From no-carb to low-carb, diets today increasingly focus on the intake of carbohydrates and fats. A new study suggests that extreme dietary habits involving these two crucial elements of food affect how long people live.
A new study, by researchers from Nagoya University, found that a low carbohydrate intake in men and a high carbohydrate intake in women are linked to a higher risk of all-cause and cancer-related mortality. All-cause mortality risk refers to the risk of death as a result of any cause such as disease or accident. Moreover, women with higher fat intake may have a lower risk of all-cause mortality. The researchers suggest that people should focus on eating a balanced diet rather than doing extreme diets that significantly restrict their carbohydrate or fat consumption. The journal was published in The Journal of Nutrition.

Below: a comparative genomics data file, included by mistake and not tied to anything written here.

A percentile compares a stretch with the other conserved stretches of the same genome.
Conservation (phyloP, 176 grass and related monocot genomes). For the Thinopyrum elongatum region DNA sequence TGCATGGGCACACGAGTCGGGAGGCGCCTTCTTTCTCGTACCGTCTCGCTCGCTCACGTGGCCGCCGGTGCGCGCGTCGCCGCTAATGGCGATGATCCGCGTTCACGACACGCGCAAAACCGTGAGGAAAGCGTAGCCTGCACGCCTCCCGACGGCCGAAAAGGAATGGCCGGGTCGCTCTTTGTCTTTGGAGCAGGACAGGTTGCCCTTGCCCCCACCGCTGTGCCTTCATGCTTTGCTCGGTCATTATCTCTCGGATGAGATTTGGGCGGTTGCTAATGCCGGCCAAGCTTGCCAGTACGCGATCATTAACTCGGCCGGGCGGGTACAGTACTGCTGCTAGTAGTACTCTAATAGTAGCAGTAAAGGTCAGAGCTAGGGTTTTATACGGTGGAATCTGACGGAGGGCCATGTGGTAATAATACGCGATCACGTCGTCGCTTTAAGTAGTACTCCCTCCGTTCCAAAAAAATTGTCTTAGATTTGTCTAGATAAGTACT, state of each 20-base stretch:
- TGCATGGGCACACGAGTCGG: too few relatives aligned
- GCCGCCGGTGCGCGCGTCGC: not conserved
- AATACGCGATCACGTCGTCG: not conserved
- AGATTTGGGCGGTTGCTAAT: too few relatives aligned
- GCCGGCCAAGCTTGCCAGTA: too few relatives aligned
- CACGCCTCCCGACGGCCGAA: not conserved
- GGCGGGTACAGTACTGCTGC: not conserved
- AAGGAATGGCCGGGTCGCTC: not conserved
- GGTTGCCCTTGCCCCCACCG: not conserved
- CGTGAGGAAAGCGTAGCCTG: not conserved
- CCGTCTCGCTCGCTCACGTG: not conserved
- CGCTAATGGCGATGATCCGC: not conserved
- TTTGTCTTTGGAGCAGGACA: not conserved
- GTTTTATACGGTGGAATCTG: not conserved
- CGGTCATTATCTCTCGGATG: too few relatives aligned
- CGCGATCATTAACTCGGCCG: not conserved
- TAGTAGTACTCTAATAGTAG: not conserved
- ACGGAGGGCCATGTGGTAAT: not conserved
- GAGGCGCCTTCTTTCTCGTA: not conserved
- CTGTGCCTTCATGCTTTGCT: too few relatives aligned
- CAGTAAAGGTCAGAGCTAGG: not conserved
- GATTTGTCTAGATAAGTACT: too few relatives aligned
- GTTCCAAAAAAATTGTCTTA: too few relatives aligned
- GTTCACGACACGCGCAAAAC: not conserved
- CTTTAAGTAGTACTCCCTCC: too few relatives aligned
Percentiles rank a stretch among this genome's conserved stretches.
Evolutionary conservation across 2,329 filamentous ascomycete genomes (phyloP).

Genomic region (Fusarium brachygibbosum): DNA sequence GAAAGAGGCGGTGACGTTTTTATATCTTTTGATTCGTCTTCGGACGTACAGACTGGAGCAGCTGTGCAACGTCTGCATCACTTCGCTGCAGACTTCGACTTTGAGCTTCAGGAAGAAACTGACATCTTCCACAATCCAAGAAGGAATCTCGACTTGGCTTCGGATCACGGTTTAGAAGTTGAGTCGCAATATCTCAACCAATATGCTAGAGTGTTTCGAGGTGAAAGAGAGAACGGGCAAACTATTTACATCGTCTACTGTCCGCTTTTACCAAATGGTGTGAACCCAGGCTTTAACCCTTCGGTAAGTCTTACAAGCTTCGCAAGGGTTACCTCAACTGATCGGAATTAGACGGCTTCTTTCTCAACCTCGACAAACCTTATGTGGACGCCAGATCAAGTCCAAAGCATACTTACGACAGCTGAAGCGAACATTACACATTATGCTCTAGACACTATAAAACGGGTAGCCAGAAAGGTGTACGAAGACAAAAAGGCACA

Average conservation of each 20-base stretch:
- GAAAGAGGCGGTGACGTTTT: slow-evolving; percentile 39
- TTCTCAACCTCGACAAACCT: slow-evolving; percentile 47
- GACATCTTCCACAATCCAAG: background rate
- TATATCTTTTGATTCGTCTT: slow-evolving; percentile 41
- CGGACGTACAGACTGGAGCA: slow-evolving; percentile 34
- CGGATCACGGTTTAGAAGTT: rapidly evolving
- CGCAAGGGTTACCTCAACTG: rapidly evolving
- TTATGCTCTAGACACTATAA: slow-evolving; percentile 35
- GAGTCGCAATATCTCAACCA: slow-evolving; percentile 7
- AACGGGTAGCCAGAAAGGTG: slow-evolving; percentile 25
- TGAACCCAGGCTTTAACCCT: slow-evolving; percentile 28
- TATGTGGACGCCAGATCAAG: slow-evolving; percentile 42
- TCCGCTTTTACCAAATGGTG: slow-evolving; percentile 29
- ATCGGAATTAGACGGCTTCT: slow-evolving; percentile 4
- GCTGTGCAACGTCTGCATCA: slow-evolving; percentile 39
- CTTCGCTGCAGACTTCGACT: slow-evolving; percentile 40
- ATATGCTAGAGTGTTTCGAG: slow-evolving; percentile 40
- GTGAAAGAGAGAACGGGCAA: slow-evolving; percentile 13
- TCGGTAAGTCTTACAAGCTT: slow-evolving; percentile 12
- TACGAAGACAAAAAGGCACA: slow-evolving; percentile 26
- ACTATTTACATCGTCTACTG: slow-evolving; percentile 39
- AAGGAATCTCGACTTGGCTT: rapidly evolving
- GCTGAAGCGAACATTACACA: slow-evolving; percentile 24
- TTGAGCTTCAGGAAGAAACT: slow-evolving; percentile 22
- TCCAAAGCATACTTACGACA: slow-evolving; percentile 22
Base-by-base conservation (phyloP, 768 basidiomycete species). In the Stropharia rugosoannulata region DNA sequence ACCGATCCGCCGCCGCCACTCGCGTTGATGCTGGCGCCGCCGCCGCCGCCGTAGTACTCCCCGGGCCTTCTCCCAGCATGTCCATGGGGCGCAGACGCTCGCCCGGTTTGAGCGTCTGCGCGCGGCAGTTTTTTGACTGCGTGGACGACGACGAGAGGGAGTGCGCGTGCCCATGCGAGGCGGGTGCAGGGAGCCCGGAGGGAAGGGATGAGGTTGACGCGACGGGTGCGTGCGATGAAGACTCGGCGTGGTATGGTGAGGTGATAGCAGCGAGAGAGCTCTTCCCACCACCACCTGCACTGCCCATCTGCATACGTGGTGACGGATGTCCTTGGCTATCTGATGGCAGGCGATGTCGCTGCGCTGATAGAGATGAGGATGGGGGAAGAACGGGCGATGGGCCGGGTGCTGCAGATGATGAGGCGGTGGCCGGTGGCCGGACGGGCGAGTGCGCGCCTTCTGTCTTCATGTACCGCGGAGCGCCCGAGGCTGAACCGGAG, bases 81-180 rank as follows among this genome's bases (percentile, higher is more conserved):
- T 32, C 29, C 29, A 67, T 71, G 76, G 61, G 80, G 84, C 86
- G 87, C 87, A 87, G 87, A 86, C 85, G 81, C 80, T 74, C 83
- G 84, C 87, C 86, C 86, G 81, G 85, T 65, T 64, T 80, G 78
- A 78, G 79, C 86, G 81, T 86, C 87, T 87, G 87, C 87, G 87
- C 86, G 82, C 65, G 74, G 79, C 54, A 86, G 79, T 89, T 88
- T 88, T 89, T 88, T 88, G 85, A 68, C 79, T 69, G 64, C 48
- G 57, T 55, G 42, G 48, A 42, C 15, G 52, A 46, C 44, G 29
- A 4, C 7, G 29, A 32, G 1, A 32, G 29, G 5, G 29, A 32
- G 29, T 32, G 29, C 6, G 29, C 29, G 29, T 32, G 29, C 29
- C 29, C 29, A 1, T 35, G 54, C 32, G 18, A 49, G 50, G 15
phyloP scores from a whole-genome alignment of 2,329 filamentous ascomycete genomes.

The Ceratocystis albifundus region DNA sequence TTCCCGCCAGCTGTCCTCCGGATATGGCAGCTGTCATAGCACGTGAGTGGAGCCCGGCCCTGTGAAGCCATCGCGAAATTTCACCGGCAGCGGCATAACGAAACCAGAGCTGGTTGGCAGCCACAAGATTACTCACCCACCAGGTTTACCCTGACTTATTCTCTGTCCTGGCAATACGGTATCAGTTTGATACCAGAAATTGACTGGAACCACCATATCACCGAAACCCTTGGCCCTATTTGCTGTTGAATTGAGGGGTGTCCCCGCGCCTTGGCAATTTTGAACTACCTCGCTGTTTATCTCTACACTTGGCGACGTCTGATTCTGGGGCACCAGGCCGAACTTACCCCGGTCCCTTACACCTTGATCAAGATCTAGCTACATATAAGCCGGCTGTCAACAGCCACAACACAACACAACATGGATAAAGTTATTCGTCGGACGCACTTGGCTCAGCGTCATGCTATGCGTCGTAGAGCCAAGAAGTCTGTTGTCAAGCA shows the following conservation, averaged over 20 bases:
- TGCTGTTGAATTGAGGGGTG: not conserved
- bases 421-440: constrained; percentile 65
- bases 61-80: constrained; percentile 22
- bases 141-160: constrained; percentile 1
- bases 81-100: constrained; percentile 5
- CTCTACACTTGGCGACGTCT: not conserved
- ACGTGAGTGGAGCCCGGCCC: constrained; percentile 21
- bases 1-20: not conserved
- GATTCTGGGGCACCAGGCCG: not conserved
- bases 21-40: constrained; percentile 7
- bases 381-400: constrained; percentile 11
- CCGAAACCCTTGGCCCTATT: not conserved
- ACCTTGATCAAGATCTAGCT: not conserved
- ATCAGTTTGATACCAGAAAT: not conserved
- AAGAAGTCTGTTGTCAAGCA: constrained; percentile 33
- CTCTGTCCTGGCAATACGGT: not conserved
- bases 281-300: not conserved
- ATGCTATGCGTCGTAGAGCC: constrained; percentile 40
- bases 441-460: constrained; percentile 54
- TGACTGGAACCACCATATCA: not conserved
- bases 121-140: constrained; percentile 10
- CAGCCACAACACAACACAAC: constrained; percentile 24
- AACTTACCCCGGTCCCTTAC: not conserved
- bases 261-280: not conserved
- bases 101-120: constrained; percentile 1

For the study, the researchers analysed data from more than 81,000 Japanese people recorded over a period of nine years to examine how carbohydrate and fat intakes affected the risk of mortality. The researchers also found that men who consumed less than 40% of their total energy from carbohydrates experienced significantly higher risks of all-cause and cancer-related mortality, according to Nagoya University’s press statement. At the time of five years or longer follow-up, women with a high carbohydrate intake of more than 65% had a higher risk of all-cause mortality.
Moreover, men getting more than 35% of their total energy from fats had a higher risk of cancer-related mortality. In women, total and saturated fat intake indicated an inverse association with the risk of all-cause and cancer-related mortality, according to the statement. “[C]omponents other than fat in the food sources of fat may be responsible for the observed inverse association between fat intake and mortality in women,” Dr Takashi Tamura, who led the research said.
This is an important study as restricting carbohydrates and fats is now a popular dietary habit to improve health and lose weight. The findings show that low-carbohydrate and low-fat diets may not be the healthiest way to maintain health and for longevity. The researchers emphasise that careful consideration and research are necessary when deciding on dietary habits and a balanced diet might be a better option.